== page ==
Here we interview runners who have participated in the Uganda Marathon, so they can share their stories and experiences from the 7-Day Adventure. After all, it’s their involvement which makes the week so special, from the impact they have on the Charity Projects, to the community feel they give to Race Day.
Roland, Patries and 8 year old Jackie joined us as a family for the Week-long Adventure, and then after, went on one of our extension tours of Murchison Falls. They were looking for an event they could do together as a family, which offered running, but also much more: travel, a return to Africa and a chance to help a community.
Patries, the runner in the family, participated in the marathon event, with Roland, originally not planning to run, deciding to run the half-marathon in the days leading up to the race!
Read all about their adventure below, in what Roland sums up as: “the best family trip we have made, ever.”
1. What made you sign up for the Uganda Marathon? As a family trip, did it meet your expectations?
Patries: I did one of my first international marathons in 2018, got a real buzz from it, and was ready to do some more! The Uganda Marathon did not only tick the box of ‘international marathon’, but it also brought a lot more: our love for Africa, the opportunity to (re-)connect with the people, and most of all, the opportunity to do good for the community.
It is fair to say that initially, we had some concerns about safety and whether the trip would be suitable for an 8-year-old, but being reassured by the organising team and the people who had done the trip before, we decided to lock ourselves in and book the trip.
Are we glad we did it; did it meet our expectations? YES, YES and MORE THAN YES! What an experience… such friendly people, well organised, and a great way to get into the communities and learn from each other’s cultures.
Roland: Patries had done the Great Wall Marathon the year before (by herself) and, as these long-distance runners do, was looking for the next crazy run. When she found the Uganda Marathon and ran the idea past us to go as a family it was a very easy choice. I have some past connections to Uganda and Africa in general, and I was very excited to bring Jackie on this trip to show her how different life is for many people in the world, and how easy it is to make friends anywhere despite differences in culture, language and prosperity.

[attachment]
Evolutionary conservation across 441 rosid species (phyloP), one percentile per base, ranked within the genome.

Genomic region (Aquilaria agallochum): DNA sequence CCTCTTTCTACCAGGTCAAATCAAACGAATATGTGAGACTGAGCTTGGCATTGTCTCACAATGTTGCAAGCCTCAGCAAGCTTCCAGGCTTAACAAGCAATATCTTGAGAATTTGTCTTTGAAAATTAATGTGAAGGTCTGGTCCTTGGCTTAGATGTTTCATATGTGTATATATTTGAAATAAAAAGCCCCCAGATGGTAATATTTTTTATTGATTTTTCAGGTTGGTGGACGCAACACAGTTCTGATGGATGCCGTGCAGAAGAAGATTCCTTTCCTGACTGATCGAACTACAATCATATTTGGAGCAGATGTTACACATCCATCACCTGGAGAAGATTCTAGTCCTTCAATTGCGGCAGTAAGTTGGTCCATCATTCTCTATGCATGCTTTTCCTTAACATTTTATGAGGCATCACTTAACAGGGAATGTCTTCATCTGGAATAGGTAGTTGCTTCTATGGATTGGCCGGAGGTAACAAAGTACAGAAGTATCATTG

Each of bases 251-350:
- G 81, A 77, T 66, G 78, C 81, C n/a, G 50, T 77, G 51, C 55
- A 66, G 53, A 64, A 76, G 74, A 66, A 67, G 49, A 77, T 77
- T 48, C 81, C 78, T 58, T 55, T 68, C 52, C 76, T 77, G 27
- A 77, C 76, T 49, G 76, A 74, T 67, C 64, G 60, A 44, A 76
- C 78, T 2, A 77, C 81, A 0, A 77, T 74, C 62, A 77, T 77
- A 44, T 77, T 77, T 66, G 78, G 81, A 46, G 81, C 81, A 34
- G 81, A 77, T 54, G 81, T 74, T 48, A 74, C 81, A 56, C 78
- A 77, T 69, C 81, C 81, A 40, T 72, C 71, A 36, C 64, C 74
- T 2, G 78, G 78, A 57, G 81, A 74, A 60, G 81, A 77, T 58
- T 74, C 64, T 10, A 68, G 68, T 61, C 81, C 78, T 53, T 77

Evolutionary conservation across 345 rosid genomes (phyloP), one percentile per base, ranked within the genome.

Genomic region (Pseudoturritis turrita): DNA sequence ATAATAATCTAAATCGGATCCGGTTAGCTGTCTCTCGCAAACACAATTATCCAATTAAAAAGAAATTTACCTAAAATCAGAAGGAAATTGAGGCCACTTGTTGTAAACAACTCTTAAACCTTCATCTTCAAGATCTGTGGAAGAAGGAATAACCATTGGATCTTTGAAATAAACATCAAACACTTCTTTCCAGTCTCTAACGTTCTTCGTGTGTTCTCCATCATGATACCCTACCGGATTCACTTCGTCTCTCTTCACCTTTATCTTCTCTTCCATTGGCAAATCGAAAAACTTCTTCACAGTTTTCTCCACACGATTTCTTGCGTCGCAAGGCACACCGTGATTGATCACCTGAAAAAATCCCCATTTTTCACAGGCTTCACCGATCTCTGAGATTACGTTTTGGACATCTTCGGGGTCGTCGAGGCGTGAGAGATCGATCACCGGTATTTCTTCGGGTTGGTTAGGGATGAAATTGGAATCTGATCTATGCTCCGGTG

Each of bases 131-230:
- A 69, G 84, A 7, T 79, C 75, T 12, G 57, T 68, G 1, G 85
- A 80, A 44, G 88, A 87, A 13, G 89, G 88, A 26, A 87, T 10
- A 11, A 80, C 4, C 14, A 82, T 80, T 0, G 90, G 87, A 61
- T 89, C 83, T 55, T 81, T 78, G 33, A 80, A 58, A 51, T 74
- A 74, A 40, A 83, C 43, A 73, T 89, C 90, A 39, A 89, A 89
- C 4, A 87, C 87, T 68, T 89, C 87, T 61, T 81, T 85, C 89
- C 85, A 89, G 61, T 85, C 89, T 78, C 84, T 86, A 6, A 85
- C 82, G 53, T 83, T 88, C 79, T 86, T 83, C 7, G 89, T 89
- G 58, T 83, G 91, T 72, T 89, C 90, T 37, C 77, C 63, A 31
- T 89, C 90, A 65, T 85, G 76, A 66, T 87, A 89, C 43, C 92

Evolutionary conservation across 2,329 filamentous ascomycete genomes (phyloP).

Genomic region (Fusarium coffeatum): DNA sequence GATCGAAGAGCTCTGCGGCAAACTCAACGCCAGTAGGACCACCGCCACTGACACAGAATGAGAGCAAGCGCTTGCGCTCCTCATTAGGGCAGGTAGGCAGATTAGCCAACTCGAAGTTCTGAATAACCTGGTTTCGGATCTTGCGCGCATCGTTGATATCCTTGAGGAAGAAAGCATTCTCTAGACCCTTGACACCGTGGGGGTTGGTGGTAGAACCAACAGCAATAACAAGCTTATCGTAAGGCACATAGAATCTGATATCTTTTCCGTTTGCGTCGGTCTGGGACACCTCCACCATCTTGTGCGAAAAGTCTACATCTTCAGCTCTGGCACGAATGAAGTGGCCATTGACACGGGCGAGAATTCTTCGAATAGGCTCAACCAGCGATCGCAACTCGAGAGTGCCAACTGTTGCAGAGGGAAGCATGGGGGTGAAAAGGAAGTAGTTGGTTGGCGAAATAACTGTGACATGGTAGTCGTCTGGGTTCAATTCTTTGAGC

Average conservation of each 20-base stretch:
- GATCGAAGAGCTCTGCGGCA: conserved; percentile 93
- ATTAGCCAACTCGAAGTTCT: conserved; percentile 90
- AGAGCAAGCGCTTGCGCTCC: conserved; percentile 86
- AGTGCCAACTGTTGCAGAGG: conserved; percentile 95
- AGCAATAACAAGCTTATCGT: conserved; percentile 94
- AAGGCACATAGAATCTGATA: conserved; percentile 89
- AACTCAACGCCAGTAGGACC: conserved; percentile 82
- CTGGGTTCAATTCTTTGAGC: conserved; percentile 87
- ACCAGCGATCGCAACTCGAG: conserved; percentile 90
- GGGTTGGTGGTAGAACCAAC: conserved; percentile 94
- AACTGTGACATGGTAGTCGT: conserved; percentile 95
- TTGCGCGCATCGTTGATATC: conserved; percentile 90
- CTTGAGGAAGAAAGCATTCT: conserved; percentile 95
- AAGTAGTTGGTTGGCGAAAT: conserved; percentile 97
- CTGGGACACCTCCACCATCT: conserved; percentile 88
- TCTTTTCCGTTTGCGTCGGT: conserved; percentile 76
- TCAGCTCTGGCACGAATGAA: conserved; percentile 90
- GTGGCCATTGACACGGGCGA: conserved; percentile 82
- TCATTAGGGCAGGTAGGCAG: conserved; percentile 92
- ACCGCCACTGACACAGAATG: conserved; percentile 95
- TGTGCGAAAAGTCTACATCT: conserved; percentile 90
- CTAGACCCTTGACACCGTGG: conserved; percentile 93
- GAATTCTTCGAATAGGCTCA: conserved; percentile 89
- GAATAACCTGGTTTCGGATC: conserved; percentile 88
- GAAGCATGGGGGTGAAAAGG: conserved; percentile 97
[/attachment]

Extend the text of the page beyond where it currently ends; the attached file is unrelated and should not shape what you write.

2. Could you tell us about your experience with the project, Premier Junior School Primary School, on Legacy Day?
Patries: All the projects we have done and visited during the week were absolutely eye-opening, and a great chance to get hands-on experience in the day-to-day life of people in Uganda.
During the day at the Premier Junior School we really felt part of ‘a day at school’, while working hard alongside the school people in building the chicken coop, running around with the kids teaching each other different games, preparing and sharing lunch, and getting a sticky beak in the kids’ education.
Roland: That was cool. I vividly remember when we arrived at the school, greeted by all the kids singing and dancing to welcome us. That was awesome. This chicken coop turned out to be a two-storey mansion and our team got stuck into it with gusto. I reckon that our project manager – the local tradesman – must have chuckled to himself at times, but we got the job done! It was heaps of fun working alongside the Ugandan team and the schoolkids. And Jackie was right in there too, helping to saw timber, carry tools, hand everyone the nails and at some point, I saw her working with the cooks to prepare lunch for everyone.
3. What was your experience of Race Day?
Patries: What an event … ! A true African party to begin with, to get us warmed up and all excited. During the run you never felt alone, either running together with many of the people and kids we met during the week, or being cheered on by the spectators in the crowds.
During the second lap of the marathon I had some tough moments, but then kids grabbed my hands and pulled me along cheering “go on Mama Jackie!”. What an inspiration! ☺